A little over two years ago, I was about to sign a contract with a group practice near my home when a respected friend recommended that I interview at Works. I’ll be honest, I did the thing mostly to stay in his good graces; I’d spent a lot of time looking for jobs at that point and felt pretty good about the one I planned to take. It’s funny now thinking about how I almost didn’t interview here, remembering how impressed I was with Angelique’s questions and thoughtfulness during the meeting, remembering how all my measured-and-calculated character traits slept through my impulsive acceptance of the job on the spot, recalling how I was so excited leaving that I missed my exit driving back to work.

The main reason I chose Works then is the same reason I love Works now: I feel fully able and comfortable to be exactly who I am, without armor or pretense, knowing that Angelique considers the full, transparent scope of my humanity to be an asset rather than a liability. Have y’all ever worked someplace where you were fully unafraid? So many businesses pay lip service to valuing risk-taking, authenticity and creativity, but few walk the talk like the leadership at Works Counseling Center. Not only do I feel safe to inhabit the breadth of myself, but I feel trusted enough to take that fullness into session. And here’s the thing about doing clinical work for a group or agency: when you know that your leadership trusts you, you trust yourself, you trust your clients, and you trust your work. And that makes for the best kind of therapy.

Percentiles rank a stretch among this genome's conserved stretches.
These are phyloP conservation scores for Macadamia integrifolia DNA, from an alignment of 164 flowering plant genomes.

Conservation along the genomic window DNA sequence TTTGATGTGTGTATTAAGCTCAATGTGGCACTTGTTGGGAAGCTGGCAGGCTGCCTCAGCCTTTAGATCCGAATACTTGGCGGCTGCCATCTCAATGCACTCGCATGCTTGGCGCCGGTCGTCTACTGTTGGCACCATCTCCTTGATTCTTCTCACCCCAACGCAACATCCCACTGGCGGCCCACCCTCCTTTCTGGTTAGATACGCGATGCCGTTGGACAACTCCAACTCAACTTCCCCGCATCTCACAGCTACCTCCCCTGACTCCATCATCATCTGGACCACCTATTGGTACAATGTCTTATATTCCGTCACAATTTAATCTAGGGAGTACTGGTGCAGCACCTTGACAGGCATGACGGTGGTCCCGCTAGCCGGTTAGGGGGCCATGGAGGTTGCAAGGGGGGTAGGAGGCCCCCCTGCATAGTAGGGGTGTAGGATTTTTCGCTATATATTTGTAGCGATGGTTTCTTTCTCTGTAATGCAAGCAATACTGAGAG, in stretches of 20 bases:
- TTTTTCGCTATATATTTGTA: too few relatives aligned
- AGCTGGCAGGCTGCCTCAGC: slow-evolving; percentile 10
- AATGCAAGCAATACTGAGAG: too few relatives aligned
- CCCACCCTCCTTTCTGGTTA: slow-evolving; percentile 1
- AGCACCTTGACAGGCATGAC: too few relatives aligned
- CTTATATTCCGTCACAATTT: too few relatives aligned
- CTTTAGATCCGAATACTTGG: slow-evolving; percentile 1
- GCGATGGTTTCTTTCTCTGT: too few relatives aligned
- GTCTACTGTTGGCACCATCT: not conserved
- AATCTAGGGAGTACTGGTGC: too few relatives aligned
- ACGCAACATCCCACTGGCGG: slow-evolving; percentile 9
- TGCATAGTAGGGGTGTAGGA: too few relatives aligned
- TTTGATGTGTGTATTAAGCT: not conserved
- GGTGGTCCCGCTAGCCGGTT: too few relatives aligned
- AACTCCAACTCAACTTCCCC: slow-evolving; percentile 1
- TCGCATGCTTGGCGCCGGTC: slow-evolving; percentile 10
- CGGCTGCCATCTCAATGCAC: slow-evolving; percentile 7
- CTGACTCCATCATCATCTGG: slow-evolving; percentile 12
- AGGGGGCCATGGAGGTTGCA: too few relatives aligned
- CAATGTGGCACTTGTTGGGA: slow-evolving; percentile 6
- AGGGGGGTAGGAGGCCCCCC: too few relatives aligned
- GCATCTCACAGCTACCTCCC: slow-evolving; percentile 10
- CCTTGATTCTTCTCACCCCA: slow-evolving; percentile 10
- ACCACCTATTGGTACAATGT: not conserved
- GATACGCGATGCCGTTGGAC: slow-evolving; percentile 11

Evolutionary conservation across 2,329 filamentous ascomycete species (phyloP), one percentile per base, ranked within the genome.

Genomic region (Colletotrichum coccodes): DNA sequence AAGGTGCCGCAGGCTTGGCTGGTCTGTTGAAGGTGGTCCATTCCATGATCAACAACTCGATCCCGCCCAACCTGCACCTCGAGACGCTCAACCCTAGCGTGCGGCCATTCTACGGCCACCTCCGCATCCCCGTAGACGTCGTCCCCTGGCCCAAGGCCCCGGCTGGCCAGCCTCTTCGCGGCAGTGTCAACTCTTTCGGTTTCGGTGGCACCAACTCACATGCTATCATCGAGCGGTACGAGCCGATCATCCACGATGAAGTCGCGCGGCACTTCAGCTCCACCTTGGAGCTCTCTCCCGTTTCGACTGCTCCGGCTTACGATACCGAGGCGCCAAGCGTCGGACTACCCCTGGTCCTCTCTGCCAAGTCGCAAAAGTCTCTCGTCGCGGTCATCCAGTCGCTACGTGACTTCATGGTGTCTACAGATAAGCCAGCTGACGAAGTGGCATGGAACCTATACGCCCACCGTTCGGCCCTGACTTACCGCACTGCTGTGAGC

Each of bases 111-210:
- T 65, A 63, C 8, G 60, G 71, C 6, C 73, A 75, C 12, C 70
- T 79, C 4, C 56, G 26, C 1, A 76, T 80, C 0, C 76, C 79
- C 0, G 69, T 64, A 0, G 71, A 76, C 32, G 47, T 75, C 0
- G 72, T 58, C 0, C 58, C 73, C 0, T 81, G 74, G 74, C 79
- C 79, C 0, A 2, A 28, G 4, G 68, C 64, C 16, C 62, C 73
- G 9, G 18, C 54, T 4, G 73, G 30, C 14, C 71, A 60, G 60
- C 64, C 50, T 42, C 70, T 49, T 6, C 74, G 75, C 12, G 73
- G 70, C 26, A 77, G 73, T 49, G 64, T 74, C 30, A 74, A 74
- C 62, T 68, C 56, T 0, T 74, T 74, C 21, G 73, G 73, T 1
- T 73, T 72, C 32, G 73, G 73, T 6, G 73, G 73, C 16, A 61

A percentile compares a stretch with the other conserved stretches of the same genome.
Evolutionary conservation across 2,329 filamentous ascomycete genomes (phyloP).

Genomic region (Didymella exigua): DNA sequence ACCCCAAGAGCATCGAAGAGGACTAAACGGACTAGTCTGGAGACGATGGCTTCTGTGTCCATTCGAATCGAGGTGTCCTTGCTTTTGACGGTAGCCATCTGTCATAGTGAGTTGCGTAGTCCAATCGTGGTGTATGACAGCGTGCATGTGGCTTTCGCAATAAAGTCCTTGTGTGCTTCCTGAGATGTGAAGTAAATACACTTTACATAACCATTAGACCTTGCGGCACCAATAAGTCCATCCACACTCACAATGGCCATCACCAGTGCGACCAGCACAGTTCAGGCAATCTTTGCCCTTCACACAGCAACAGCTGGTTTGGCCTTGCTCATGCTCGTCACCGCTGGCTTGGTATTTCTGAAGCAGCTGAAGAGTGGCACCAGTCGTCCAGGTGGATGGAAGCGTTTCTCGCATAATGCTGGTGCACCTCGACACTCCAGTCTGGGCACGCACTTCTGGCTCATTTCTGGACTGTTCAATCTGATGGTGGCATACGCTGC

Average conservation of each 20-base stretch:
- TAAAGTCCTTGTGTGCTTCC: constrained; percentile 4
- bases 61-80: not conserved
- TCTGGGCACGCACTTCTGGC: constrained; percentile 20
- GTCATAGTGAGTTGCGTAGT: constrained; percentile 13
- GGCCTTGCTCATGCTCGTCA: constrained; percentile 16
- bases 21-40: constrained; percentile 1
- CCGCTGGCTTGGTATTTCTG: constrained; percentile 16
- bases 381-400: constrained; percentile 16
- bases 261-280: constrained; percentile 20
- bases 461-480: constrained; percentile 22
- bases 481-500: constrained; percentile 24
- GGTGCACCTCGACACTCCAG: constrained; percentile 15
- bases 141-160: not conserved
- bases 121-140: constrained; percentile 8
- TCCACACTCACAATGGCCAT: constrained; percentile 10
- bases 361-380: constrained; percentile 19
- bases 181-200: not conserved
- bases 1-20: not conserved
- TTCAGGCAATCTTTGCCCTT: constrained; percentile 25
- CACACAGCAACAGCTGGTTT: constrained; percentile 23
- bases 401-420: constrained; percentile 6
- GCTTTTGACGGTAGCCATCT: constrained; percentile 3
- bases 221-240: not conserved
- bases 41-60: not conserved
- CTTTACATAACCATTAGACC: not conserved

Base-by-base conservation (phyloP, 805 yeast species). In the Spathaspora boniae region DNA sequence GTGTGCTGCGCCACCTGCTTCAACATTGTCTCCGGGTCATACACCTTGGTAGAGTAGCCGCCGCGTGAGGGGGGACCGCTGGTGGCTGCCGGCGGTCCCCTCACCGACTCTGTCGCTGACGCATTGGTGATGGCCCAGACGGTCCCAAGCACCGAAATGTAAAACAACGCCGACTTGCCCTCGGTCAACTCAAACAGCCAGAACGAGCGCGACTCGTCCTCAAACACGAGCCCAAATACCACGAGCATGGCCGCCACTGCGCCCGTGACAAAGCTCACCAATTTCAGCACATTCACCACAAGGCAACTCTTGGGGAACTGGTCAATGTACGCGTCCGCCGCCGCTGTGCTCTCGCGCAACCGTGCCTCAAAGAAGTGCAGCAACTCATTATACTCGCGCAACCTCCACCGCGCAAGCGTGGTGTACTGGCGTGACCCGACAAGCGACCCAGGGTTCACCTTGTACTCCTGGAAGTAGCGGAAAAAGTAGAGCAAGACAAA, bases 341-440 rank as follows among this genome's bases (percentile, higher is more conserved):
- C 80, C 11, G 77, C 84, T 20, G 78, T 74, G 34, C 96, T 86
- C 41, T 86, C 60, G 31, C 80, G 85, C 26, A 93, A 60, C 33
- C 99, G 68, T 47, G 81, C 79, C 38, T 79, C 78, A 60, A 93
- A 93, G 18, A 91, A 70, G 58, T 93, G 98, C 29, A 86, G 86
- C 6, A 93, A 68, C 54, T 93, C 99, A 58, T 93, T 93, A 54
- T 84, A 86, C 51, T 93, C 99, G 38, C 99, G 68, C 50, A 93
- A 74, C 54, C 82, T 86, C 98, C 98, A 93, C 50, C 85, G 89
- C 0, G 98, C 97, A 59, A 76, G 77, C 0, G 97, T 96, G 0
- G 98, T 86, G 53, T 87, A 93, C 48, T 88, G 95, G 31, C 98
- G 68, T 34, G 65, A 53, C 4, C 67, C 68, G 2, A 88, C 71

There’s some real magic happening over here, y’all. The clinical team is made up of such a wide range of specialty, style, modality, and culture that almost every mental health need can be capably supported by someone on staff. We encourage each other, we respect each other, and we also really like each other. There’s not a therapist here with whom I wouldn’t feel equally comfortable sharing an NSFW meme and getting snot-slinging vulnerable. The therapists at Works are hired with intention, attention, and care, and it shows. We’re always learning, asking hard questions, challenging one another, and rooting for each other. And this is another reason why we do good work: reflective community in which one feels like they belong is protective against burnout. We show up better for our clients because there’s always a kind face, an affirming voice, a soft place to land around the corner.

The time has come for me to mosey on and hang my own shingle in private practice. I’m excited about the transition and also sad to leave this motley crew of top-notch human beings. I wanted my last blog post for Works to be a tribute, because the gratitude I feel for the ways this practice has nurtured and fed my clinical work (and my soul) cannot be overstated. I know well that it’s an increasingly rare reality for one to awaken in the morning excited to go to work day after day after day. I’ve awakened excited for more than two years and I don’t take that fact for granted. Of course, the driving force of that excitement is the courage and metamorphosis I have the privilege of witnessing in the folks with whom I sit. But that excitement has been fueled and sustained by the embodied mission of the Works Counseling Center leadership and staff. Come check it out if you haven’t already. It’s a special place indeed. So much healing happens here.

With love and gratitude,